Trade talks between the EU and Britain do not cover financial services, though a deal could help the mood music toward financial services access.


France wants end to US-Europe trade spat

France wants end to US-Europe trade spat
Updated 17 January 2021

France wants end to US-Europe trade spat

France wants end to US-Europe trade spat
  • All eyes on President-elect Biden to resolve disputes between partners

PARIS: The EU and the incoming administration of US President-elect Joe Biden should suspend a trade dispute to give themselves time to find common ground, France’s foreign minister said in remarks published on Sunday.

“The issue that’s poisoning everyone is that of the price escalation and taxes on steel, digital technology and Airbus,” Jean-Yves Le Drian told Le Journal du Dimanche in an interview.

He said he hoped the sides could find a way to settle the dispute. “It may take time, but in the meantime, we can always order a moratorium,” he added.

At the end of December the US moved to boost tariffs on French and German aircraft parts in the Boeing-Airbus subsidy dispute, but the bloc decided to hold off on retaliation for now.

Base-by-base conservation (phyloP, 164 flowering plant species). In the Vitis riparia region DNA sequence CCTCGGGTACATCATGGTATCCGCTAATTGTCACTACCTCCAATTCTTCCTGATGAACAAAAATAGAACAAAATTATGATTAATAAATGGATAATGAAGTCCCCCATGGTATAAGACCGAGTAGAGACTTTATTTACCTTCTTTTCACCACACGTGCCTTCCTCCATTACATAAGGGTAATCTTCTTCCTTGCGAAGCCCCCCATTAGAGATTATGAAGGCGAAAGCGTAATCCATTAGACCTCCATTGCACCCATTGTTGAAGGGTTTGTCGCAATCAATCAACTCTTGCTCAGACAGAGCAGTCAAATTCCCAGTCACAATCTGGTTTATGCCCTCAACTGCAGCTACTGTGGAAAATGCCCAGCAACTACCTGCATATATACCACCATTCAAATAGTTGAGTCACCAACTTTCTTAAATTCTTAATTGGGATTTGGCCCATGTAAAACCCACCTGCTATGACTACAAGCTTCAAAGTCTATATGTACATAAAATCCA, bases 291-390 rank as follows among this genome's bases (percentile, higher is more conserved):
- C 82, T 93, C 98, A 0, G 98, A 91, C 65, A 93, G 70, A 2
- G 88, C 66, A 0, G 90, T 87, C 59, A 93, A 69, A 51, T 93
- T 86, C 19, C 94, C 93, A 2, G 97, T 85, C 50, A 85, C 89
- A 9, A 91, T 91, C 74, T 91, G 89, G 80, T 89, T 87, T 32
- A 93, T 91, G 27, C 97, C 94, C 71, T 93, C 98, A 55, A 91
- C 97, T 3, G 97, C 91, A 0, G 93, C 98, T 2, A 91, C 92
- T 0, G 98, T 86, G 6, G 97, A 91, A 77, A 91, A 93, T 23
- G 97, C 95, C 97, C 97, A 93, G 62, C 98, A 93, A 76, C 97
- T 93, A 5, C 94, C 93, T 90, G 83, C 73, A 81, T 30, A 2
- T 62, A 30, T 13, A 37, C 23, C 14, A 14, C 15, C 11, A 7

The EU is planning to present a World Trade Organization (WTO) reform proposal in February and is willing to consider reforms to restrain the judicial authority of the WTO’s dispute-settlement body.

The US has for years complained that the WTO Appellate Body makes unjustified new trade rules in its decisions and has blocked the appointment of new judges to stop this, rendering the body inoperable.

The Trump administration, which leaves office on Wednesday, had threatened to impose tariffs on French cosmetics, handbags and other goods in retaliation for France’s digital services tax, which it said discriminated against US tech firms.

Overturning decades of free trade consensus was a central part of Trump’s “America First” agenda. In 2018, declaring that “trade wars are good, and easy to win,” he shocked allies by imposing tariffs on imported steel and aluminum from most of the world.

While Trump later dropped tariffs against Australia, Japan, Brazil and South Korea in return for concessions, he kept them in place against more than $7 billion worth of EU metal. The bloc retaliated with tariffs on more than $3 billion worth of US goods, from orange juice and blue jeans to Harley Davidson bikes, and took its case to the WTO.

While Biden promises to be more predictable than Trump, he is not expected to lift the steel tariffs immediately. Even if he wants to, he could run into reluctance from producers in “rust belt” states such as Michigan and Pennsylvania that secured his election win.

Hosuk Lee-Makiyama, director of trade think tank ECIPE, said the US was unlikely to award Europe a “free pass,” noting that countries that had offered concessions to have their tariffs lifted could complain if Europe won better treatment.

Resolving future trade disputes could become easier, if Biden reverses Trump policy that paralyzed the WTO by blocking the appointment of judges to its appellate body.